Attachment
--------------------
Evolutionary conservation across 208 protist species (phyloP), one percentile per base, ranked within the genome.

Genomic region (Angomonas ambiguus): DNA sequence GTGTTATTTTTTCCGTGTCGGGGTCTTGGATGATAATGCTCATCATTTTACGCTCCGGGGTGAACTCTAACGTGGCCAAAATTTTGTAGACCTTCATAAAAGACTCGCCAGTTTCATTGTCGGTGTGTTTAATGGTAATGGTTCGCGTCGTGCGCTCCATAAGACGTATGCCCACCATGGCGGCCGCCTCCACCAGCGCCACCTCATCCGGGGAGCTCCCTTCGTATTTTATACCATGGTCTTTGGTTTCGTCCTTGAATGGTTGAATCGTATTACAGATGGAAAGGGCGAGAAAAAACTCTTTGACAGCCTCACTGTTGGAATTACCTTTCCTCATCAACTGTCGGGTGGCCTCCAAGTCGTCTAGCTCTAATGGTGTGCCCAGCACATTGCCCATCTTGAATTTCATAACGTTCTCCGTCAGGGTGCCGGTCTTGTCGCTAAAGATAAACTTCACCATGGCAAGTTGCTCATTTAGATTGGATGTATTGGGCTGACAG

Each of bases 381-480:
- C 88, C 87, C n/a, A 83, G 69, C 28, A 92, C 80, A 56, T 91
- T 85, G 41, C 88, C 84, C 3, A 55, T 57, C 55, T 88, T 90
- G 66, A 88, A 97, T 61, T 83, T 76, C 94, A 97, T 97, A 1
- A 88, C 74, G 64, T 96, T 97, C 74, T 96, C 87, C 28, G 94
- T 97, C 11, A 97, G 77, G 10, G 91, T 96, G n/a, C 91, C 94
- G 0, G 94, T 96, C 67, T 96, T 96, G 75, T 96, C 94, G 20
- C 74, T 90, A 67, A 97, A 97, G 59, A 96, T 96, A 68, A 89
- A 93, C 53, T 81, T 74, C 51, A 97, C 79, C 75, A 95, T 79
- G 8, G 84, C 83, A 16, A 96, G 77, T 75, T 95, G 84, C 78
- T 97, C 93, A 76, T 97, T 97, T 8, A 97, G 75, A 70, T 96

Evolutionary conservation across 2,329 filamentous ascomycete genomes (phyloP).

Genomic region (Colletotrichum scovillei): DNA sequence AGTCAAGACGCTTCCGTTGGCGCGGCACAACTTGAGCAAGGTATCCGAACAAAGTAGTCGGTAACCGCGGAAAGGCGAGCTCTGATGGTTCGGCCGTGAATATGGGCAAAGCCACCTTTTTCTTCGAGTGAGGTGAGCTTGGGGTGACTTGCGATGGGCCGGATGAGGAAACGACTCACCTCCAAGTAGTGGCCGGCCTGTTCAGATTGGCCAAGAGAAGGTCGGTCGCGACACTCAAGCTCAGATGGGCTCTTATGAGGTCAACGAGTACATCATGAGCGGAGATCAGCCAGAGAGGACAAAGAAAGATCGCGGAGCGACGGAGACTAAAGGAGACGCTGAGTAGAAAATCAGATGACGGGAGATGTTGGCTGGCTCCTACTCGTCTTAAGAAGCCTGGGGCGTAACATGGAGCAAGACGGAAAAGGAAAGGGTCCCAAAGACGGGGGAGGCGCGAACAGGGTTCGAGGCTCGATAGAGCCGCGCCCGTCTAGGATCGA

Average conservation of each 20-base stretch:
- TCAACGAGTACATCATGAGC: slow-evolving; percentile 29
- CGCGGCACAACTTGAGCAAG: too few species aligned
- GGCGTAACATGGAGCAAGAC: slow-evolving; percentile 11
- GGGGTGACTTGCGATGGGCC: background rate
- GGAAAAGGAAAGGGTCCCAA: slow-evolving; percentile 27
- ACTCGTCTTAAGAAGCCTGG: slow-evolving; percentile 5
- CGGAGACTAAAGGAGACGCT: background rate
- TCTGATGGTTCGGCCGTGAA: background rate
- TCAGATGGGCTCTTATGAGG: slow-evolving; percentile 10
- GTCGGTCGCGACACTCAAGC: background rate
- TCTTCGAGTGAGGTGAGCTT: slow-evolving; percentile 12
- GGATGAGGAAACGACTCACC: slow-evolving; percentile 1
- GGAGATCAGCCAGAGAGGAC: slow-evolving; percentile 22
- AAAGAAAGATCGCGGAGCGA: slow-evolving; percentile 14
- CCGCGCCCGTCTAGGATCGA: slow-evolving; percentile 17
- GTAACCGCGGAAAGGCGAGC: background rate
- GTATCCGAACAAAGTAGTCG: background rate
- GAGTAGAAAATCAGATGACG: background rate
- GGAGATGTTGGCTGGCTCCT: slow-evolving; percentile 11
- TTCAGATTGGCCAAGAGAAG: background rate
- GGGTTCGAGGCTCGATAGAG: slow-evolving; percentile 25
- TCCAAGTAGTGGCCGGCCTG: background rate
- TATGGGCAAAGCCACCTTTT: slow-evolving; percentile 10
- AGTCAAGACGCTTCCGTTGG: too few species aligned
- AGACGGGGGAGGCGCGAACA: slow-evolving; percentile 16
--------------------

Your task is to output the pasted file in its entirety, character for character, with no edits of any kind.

Evolutionary conservation across 208 protist species (phyloP), one percentile per base, ranked within the genome.

Genomic region (Angomonas ambiguus): DNA sequence GTGTTATTTTTTCCGTGTCGGGGTCTTGGATGATAATGCTCATCATTTTACGCTCCGGGGTGAACTCTAACGTGGCCAAAATTTTGTAGACCTTCATAAAAGACTCGCCAGTTTCATTGTCGGTGTGTTTAATGGTAATGGTTCGCGTCGTGCGCTCCATAAGACGTATGCCCACCATGGCGGCCGCCTCCACCAGCGCCACCTCATCCGGGGAGCTCCCTTCGTATTTTATACCATGGTCTTTGGTTTCGTCCTTGAATGGTTGAATCGTATTACAGATGGAAAGGGCGAGAAAAAACTCTTTGACAGCCTCACTGTTGGAATTACCTTTCCTCATCAACTGTCGGGTGGCCTCCAAGTCGTCTAGCTCTAATGGTGTGCCCAGCACATTGCCCATCTTGAATTTCATAACGTTCTCCGTCAGGGTGCCGGTCTTGTCGCTAAAGATAAACTTCACCATGGCAAGTTGCTCATTTAGATTGGATGTATTGGGCTGACAG

Each of bases 381-480:
- C 88, C 87, C n/a, A 83, G 69, C 28, A 92, C 80, A 56, T 91
- T 85, G 41, C 88, C 84, C 3, A 55, T 57, C 55, T 88, T 90
- G 66, A 88, A 97, T 61, T 83, T 76, C 94, A 97, T 97, A 1
- A 88, C 74, G 64, T 96, T 97, C 74, T 96, C 87, C 28, G 94
- T 97, C 11, A 97, G 77, G 10, G 91, T 96, G n/a, C 91, C 94
- G 0, G 94, T 96, C 67, T 96, T 96, G 75, T 96, C 94, G 20
- C 74, T 90, A 67, A 97, A 97, G 59, A 96, T 96, A 68, A 89
- A 93, C 53, T 81, T 74, C 51, A 97, C 79, C 75, A 95, T 79
- G 8, G 84, C 83, A 16, A 96, G 77, T 75, T 95, G 84, C 78
- T 97, C 93, A 76, T 97, T 97, T 8, A 97, G 75, A 70, T 96

Evolutionary conservation across 2,329 filamentous ascomycete genomes (phyloP).

Genomic region (Colletotrichum scovillei): DNA sequence AGTCAAGACGCTTCCGTTGGCGCGGCACAACTTGAGCAAGGTATCCGAACAAAGTAGTCGGTAACCGCGGAAAGGCGAGCTCTGATGGTTCGGCCGTGAATATGGGCAAAGCCACCTTTTTCTTCGAGTGAGGTGAGCTTGGGGTGACTTGCGATGGGCCGGATGAGGAAACGACTCACCTCCAAGTAGTGGCCGGCCTGTTCAGATTGGCCAAGAGAAGGTCGGTCGCGACACTCAAGCTCAGATGGGCTCTTATGAGGTCAACGAGTACATCATGAGCGGAGATCAGCCAGAGAGGACAAAGAAAGATCGCGGAGCGACGGAGACTAAAGGAGACGCTGAGTAGAAAATCAGATGACGGGAGATGTTGGCTGGCTCCTACTCGTCTTAAGAAGCCTGGGGCGTAACATGGAGCAAGACGGAAAAGGAAAGGGTCCCAAAGACGGGGGAGGCGCGAACAGGGTTCGAGGCTCGATAGAGCCGCGCCCGTCTAGGATCGA

Average conservation of each 20-base stretch:
- TCAACGAGTACATCATGAGC: slow-evolving; percentile 29
- CGCGGCACAACTTGAGCAAG: too few species aligned
- GGCGTAACATGGAGCAAGAC: slow-evolving; percentile 11
- GGGGTGACTTGCGATGGGCC: background rate
- GGAAAAGGAAAGGGTCCCAA: slow-evolving; percentile 27
- ACTCGTCTTAAGAAGCCTGG: slow-evolving; percentile 5
- CGGAGACTAAAGGAGACGCT: background rate
- TCTGATGGTTCGGCCGTGAA: background rate
- TCAGATGGGCTCTTATGAGG: slow-evolving; percentile 10
- GTCGGTCGCGACACTCAAGC: background rate
- TCTTCGAGTGAGGTGAGCTT: slow-evolving; percentile 12
- GGATGAGGAAACGACTCACC: slow-evolving; percentile 1
- GGAGATCAGCCAGAGAGGAC: slow-evolving; percentile 22
- AAAGAAAGATCGCGGAGCGA: slow-evolving; percentile 14
- CCGCGCCCGTCTAGGATCGA: slow-evolving; percentile 17
- GTAACCGCGGAAAGGCGAGC: background rate
- GTATCCGAACAAAGTAGTCG: background rate
- GAGTAGAAAATCAGATGACG: background rate
- GGAGATGTTGGCTGGCTCCT: slow-evolving; percentile 11
- TTCAGATTGGCCAAGAGAAG: background rate
- GGGTTCGAGGCTCGATAGAG: slow-evolving; percentile 25
- TCCAAGTAGTGGCCGGCCTG: background rate
- TATGGGCAAAGCCACCTTTT: slow-evolving; percentile 10
- AGTCAAGACGCTTCCGTTGG: too few species aligned
- AGACGGGGGAGGCGCGAACA: slow-evolving; percentile 16